Some Notes on the Nature of Game Design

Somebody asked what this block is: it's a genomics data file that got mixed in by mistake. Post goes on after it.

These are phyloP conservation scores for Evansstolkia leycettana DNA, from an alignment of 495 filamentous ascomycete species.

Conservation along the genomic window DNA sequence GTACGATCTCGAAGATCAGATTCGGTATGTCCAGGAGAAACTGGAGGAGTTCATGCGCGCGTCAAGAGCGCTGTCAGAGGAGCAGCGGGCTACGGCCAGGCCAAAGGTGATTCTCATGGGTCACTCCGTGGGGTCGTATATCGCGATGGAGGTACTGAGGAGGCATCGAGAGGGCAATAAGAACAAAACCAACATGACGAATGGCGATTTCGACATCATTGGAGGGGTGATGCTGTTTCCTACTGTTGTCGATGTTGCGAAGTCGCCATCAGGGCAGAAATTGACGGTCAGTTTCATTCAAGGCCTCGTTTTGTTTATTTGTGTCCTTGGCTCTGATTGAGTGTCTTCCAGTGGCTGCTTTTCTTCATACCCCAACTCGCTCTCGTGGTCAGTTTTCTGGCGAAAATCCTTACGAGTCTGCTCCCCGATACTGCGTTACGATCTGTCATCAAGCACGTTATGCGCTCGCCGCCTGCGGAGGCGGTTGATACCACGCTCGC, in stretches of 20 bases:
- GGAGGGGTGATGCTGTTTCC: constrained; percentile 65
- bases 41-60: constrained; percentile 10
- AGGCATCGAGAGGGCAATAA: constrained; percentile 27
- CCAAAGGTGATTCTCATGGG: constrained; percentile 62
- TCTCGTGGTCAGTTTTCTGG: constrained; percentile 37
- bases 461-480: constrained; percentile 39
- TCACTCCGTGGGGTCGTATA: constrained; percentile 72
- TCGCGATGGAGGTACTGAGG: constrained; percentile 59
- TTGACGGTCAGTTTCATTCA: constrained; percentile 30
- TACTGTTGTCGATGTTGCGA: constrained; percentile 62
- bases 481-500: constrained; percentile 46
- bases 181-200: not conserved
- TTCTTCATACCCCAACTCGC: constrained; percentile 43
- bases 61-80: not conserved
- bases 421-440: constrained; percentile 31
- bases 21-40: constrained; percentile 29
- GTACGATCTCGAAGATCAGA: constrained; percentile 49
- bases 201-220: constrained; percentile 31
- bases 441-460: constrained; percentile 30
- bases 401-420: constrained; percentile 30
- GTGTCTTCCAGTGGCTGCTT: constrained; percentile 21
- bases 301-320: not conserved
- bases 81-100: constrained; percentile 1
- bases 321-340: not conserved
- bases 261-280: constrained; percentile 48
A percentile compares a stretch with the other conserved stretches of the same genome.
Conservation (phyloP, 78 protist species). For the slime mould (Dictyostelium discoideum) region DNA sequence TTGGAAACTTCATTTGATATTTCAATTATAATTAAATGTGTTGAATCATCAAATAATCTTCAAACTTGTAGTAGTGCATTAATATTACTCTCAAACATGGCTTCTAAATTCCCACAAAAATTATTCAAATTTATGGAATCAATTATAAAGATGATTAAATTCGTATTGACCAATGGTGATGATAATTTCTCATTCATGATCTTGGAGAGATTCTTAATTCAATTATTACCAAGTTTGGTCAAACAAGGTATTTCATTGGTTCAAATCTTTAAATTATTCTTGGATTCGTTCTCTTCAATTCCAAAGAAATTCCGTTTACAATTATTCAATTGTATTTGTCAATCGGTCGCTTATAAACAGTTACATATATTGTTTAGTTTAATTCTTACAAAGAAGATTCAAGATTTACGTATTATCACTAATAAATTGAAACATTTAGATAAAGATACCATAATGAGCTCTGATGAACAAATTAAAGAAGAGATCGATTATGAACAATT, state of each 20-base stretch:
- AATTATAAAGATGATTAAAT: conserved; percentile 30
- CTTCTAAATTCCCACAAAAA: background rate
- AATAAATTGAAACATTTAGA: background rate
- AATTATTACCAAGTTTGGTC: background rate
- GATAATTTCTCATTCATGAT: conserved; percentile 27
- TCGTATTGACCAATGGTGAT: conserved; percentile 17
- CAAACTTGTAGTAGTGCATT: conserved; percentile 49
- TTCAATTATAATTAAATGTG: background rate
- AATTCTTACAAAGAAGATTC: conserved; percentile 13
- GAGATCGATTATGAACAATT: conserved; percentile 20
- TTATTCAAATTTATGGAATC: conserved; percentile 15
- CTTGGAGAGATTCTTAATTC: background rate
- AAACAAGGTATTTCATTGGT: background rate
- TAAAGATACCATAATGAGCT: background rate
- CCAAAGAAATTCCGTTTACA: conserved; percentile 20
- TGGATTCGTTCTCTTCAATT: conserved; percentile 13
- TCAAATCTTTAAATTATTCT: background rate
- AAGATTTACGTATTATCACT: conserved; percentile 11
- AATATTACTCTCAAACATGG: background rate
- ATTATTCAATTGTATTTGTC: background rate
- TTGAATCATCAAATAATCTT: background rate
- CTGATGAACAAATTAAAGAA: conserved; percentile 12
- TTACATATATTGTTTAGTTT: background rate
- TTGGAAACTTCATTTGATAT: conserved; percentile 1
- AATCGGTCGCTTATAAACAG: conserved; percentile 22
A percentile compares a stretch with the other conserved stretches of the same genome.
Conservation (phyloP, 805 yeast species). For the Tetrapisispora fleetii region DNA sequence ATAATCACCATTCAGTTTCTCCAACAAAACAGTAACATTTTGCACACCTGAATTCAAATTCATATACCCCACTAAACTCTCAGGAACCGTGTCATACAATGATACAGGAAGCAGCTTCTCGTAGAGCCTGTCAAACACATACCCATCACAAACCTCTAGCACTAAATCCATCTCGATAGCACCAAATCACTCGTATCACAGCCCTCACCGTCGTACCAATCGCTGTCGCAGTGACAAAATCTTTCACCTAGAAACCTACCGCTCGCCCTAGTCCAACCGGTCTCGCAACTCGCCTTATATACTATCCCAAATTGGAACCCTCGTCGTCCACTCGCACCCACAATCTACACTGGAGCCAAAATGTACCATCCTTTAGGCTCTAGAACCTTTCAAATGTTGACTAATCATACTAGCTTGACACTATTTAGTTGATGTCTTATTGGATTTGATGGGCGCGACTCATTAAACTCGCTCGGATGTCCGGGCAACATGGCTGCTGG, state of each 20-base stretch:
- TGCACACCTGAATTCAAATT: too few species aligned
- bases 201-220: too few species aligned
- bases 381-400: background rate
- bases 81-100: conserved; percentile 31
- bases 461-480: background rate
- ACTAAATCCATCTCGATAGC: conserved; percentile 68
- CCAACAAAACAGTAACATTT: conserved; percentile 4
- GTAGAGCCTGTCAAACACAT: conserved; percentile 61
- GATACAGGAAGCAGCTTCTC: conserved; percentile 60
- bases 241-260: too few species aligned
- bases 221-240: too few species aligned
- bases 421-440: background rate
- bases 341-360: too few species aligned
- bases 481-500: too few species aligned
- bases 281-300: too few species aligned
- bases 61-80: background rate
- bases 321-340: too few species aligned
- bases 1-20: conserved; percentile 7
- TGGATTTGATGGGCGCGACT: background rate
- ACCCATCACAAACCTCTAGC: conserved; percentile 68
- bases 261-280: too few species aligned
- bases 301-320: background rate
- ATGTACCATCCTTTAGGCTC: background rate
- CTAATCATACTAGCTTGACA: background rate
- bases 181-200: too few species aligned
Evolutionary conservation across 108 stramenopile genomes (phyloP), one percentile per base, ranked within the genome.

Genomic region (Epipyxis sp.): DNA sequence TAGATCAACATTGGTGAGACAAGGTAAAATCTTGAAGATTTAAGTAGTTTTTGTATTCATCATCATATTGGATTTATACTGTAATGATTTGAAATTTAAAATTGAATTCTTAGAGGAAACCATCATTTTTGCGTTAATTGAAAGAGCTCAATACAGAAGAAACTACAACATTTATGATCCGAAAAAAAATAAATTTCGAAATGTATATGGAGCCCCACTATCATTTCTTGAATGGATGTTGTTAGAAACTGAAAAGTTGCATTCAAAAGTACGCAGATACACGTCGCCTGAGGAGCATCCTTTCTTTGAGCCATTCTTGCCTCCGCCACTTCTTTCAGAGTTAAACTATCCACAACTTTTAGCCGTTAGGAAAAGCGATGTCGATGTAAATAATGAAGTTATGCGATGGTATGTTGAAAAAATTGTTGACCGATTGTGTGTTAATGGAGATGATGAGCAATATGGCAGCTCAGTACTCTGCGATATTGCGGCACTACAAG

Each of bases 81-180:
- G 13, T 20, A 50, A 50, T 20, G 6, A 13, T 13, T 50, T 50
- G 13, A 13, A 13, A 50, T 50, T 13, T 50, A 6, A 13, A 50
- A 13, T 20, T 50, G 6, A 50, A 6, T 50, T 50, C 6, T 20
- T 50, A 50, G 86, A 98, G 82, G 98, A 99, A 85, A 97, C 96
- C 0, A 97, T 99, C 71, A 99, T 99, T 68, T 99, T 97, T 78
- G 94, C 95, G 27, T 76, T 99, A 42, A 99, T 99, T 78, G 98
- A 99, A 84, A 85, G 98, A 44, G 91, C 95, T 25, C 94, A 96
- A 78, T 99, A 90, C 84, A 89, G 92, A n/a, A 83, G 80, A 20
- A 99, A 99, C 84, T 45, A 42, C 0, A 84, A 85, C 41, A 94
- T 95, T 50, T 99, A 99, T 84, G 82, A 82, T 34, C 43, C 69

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The focus of this paper is to have a critical look at the current game design literature through the analytical lenses of the current state of the art in design research. The aim is not to create yet another prescriptive framework for game design but rather an attempt to connect the game design studies to general design studies in a stimulating way. We first discuss what has been said about design in general, including industrial and graphic design, engineering, architecture, and even software design. We will then continue discussing game design specifically compared to the design in general and point out similarities and especially differences. This leads us to a somewhat obvious claim that doing game design is an activity similar to any other design field but that the form and the content are specific to the game design context. Even though this claim might sound obvious it has some unexpected consequences: firstly, it grounds game design in the large body of existing design research and, secondly, it helps in identifying the crucial activities, forms, contents, and contexts that determine the nature of game design. We look at six game design books alongside two distinct but mutually supporting models of design in general. Our focus is in understanding game design as a situated activity and to see how this notion is discussed in the game design literature.